Glaucoma is a progressive optic neuropathy and a leading cause of blindness worldwide. Indeed, with a forecasted rise in excess of 45% from 2020, it has been estimated that >110 million people would suffer from glaucoma by 2040.1 To face the increasing burden of glaucoma, the landscape of glaucoma management has changed radically over the last decade. Although the 1990s were the decade of glaucoma drainage devices and novel topical therapeutic agents, and innovations slowed down in the 2000s, the second decade of the millennium witnessed an unprecedented growth in treatment options through the introduction and integration of minimally invasive glaucoma surgeries (MIGS).
Traditionally, when topical pharmaceutical therapies and laser treatments failed, the only alternative was filtering surgery. Since the 1980s, filtering surgeries have benefited from the development of antimetabolites and evolved into highly effective procedures, with reported relative intraocular pressure (IOP) reductions as high as 50%.2 However, this evolution was associated with an increase in severe adverse events such as chronic hypotony, bleb leak, or endophthalmitis, with a rate of late complications in excess of 30% in some reports.3 MIGS were designed to bridge the gap between medical or laser therapies and more invasive filtering surgeries in mild-to-moderate glaucoma. By essence, MIGS are meant to have an extremely favorable safety profile ensuring prompt postoperative recovery, so should achieve reliable IOP reduction, albeit more modest than that of traditional filtering surgery.4 Through the array of available techniques, MIGS have not only provided clinicians with a wider range of therapeutic options, but they have also enabled them to adjust their therapies more finely which may have contributed a more patient-centric decision-making process. But such a large armamentarium to choose from can be overwhelming, especially in the absence of evidence-based criteria.
The aim of the present review is to provide an understanding of the currently available classes of MIGS and, through a meta-analysis and the authors’ commentaries on the recent literature, look into what data are currently available to influence and guide treatment choice.
The meta-analysis presented in this article adheres to the Preferred Items for Systematic Reviews and Meta-Analyses guidelines. Electronic databases of medical literature were searched using specific keywords referring to each study of MIGS, including current and previous tradenames, alternative designations, and surgical techniques. The following MIGS were included in the search: Trabectome (NeoMedix Corporation, Tustin, USA), Excimer Laser Trabeculotomy, Kahook Dual Blade (New World Medical, Rancho Cucamonga, USA), Gonioscopy-Assisted Transiluminal Trabeculotomy, Ab Interno Canaloplasty (iTrack, Ellex Medical Lasers, Adelaid, Australia), Hydrus Microstent (Ivantis Inc, Irvine, USA), High Frequency Deep Sclerotomy (HFDS, Oertli Instrumente AG, Berneck, Switzerland), iStent Trabecular Micro-bypass (Glaukos, San Clemente, USA), iStent inject (Glaukos), CyPass Supraciliary Micro-Stent (Alcon, Geneva, Switzerland), Trans-scleral Cyclophotocoagulation, Endo-Cyclophotocoagulation, Preserflo (Santen, Osaka, Japan), and XEN Gel Stent (Allergan, Irvine, USA). Keyword search identified 2567 peer-reviewed articles, among which 394 duplicates were excluded.
Only articles that were available in English were considered. Nonclinical studies, case reports, studies with a follow-up duration <6 months, studies with retention rates <20%, and studies consisting exclusively of pediatric patients (younger than 18 years), or of patients with secondary or narrow-angle glaucoma were excluded. A total of 77 articles were retained for analysis [trabeculotomy (n = 28); canaloplasty (n = 5); Hydrus (n = 7); HFDS (n = 2); trabecular micro-bypasses (n = 26); CyPass (n = 2); Preserflo (n = 1); XEN (n = 6)], among which 12 were randomized control trials (RCTs). Overall, 7570 eyes were included.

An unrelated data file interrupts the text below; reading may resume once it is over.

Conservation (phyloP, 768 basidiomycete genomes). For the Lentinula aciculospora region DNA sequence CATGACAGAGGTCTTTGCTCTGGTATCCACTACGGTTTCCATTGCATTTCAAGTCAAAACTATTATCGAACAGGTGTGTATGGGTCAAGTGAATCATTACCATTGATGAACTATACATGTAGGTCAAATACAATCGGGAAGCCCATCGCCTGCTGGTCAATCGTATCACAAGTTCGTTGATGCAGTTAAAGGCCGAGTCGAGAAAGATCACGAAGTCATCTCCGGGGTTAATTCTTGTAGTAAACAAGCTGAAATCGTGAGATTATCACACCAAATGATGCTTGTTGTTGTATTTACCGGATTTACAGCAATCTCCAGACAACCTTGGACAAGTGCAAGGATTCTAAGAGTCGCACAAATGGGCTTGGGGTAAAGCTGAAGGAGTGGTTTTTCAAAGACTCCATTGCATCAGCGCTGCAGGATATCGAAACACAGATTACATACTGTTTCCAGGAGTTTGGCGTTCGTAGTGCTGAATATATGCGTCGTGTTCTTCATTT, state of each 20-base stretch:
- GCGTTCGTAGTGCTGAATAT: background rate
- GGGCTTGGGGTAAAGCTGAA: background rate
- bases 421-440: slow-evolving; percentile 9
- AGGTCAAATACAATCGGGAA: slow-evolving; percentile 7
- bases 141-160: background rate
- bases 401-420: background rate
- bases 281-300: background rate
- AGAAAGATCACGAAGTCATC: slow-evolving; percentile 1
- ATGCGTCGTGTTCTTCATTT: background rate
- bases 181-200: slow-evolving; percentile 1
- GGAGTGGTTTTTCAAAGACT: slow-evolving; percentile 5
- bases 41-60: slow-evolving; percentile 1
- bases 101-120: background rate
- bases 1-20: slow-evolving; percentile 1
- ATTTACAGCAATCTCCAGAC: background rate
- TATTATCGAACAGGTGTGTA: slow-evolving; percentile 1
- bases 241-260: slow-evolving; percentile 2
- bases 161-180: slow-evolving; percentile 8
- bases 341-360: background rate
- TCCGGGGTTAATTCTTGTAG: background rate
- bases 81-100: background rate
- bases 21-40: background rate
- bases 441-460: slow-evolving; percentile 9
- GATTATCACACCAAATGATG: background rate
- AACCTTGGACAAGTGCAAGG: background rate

The following data were collected: study design, number of eyes enrolled, follow-up duration, surgical technique, percentage of IOP reduction, percentage of antiglaucoma medication reduction, complication rates, main complications, and elicited risk factors. In all comparative studies (n = 28), absolute IOP reduction and standard deviation were collected for both groups. When these were available, they were used to calculate the weighted mean difference and 95% confidence interval using the following formula: (M1 – M2) ± 1.96 × s(M1 – M2) where M1 and M2 are the mean IOP reductions, and s(M1 – M2) is the standard error calculated as √[(s2p/n1) + (s2p/n2)]. All calculations were performed using a commercially available software (MedCalc v.19.1.7, MedCalc Software, Ostend, Belgium).
MIGS can generally be classified based on their physiological mechanisms and anatomical sites of action. Said mechanisms can focus on: Schlemm canal, suprachoroidal space, subconjunctival space, and ciliary body. Each class of MIGS presents its own advantages and limitations, and several techniques or devices usually come under each heading, representing technical or dimensional variations. The main classes of MIGS and mechanisms of actions are illustrated in Figure 1 and Figure 2.
Schlemm Canal: Trabecular Meshwork Bypass and Schlemm Canal Dilatation
Physiologically, the trabecular or conventional pathway accounts for the largest part of aqueous humor outflow. Aqueous humor drains through the trabecular meshwork into Schlemm canal, before reaching a wide network of vessels through the collector channels. In primary open-angle glaucoma, however, trabecular meshwork outflow resistance increases, possibly in response to extracellular matrix changes, the etiology of which is still mostly known.5,6 Furthermore, in the early 1960s, Grant showed how ab interno 360 degree removal of the trabecular meshwork resulted in a 75% reduction of the total resistance in enucleated eyes at an IOP of 25 mm Hg.7,8 Bypassing a site of increased outflow resistance (often considered the primary site of resistance) and enhancing the main physiological outflow pathway are 2 of the principles underlying the rationale of trabecular meshwork bypass or ablation. This class of MIGS aims to reduce outflow resistance and IOP by facilitating aqueous drainage into Schlemm canal either by bypassing the trabecular meshwork via some stent devices, or by merely removing all or a portion of the trabecular meshwork. Several variations of stent devices and trabecular meshwork ablation techniques exist.